Arab Terrorist Attacks Aimed at Israelis on Judea, Samaria Roads

Wednesday, August 31st, 2016

Arab terrorists are continuing their campaign of hate with scattered attacks attempting to frighten Jewish residents out of living in their communities among the hills of Judea and Samaria.

The attackers were attempting — but failing — to maim and kill Israeli drivers Tuesday night with reduced but continued assaults during the early evening hours despite the start of the holy Islamic Hajj pilgrimage to Mecca — a time which is supposed to be infused with heightened spirituality among Muslims.

An Israeli driver was firebombed near the “T Junction” in Judea’s Gush Etzion region very early in the evening, the Hatzolah emergency medical response service said. No physical injuries were reported.

Terrorists hurled rocks at Israeli vehicles in a drive-by attack near the Jewish community of Beitar. No physical injuries were reported but at least one vehicle was damaged in the attack.

In Samaria, Israeli drivers came under a hail of rocks on the road between the Jewish communities of Tapuach and Migdalim. No physical injuries were reported. There was no information about damage to the vehicles.

In the Binyamin region on Highway 446, between the Na’alin checkpoint and the Arab village of Dir Qadis, an Arab driver tried to sideswipe two Israeli vehicles as they were traveling along the road. The Arab driver fled the scene after colliding his vehicle into the two Israeli cars. No physical injuries were reported in the attack but there was no information about damage to the vehicles.

Hana Levi Julian

UN Mid-East Peace Envoy Pins Jewish Homes as Source of Strife

Tuesday, August 30th, 2016

UN Special Coordinator for the Middle East Peace Process Nickolay Mladenov told the Security Council in his regular briefing Monday that recommendations offered by the so-called Middle East Quartet, comprising the US, Russia, the EU and the UN, on the way forward in the peace process have been ignored by Israel, pointing to a surge in Israeli settlement-related announcements and continuing demolitions of illegal Arab construction in Area C, which is under full israeli control. The Quartet’s recommendations include an end to Israel’s settlement policy and a halt to the PA’s incitement to violence.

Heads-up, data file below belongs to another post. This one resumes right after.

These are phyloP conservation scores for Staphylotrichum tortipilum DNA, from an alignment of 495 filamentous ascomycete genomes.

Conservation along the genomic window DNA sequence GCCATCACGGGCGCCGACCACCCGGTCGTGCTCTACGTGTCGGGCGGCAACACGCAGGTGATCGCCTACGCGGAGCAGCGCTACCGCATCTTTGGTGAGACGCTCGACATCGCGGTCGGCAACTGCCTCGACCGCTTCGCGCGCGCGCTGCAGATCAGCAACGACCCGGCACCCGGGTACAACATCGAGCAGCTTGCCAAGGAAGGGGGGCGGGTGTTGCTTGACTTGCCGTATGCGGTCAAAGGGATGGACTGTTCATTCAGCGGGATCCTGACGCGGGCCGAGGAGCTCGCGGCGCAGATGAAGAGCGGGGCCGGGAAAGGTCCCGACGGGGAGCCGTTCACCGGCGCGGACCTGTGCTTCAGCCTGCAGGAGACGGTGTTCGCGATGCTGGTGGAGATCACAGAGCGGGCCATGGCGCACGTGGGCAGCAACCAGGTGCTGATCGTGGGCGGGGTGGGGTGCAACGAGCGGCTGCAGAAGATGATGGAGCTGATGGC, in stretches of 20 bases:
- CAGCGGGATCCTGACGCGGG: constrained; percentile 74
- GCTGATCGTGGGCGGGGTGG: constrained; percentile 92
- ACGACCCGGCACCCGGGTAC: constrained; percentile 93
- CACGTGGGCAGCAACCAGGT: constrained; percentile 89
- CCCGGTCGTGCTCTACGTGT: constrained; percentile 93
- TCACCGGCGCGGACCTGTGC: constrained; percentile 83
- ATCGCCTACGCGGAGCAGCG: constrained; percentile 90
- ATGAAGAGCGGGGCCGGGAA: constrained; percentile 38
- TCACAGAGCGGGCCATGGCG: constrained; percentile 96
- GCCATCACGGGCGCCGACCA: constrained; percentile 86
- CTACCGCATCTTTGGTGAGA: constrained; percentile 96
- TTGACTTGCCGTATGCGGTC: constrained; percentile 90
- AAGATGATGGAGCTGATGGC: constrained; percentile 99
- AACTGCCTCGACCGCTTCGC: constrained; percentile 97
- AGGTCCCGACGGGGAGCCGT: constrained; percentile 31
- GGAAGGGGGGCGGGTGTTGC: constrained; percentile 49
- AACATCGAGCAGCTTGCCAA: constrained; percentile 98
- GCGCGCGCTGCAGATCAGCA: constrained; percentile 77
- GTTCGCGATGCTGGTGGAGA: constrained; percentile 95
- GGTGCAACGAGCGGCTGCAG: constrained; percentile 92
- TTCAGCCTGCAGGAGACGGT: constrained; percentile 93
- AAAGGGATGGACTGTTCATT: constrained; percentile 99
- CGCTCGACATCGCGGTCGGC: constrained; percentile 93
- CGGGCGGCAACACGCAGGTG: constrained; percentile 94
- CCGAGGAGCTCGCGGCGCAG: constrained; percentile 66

Mladenov reported that a major threat to peace is the fact that since the beginning of July Israel has advanced plans for more than 1,000 housing units in eastern Jerusalem, which has been part of Israel proper for almost 50 years. He pointed to promised new apartments in Pisgat Ze’ev, Ramot, Har Homa, and Gilo, as well as to 735 units in Ma’ale Adumim and other Judea and Samaria communities as the culprits.

Mladenov also noted that Israel has published tenders, some new, for 323 units in eastern Jerusalem and reissued tenders for 42 units in Kiryat Arba, near Hebron, for which it also allocated more than $13 million in new funding.

The envoy had nothing to report on efforts to reduce anti-Semitic PA and Hamas incitement, so all must be well on that front. He did report violent incidents over the past month that included the extrajudicial execution by the Palestinian Security Forces of a man in custody; the firing of two rockets from Gaza, to which Israel responded by directing some 60 missiles and shells at 30 suspected military installations in Gaza; and the killing by the Israeli Security Forces of an Arab man who was reportedly under psychiatric care.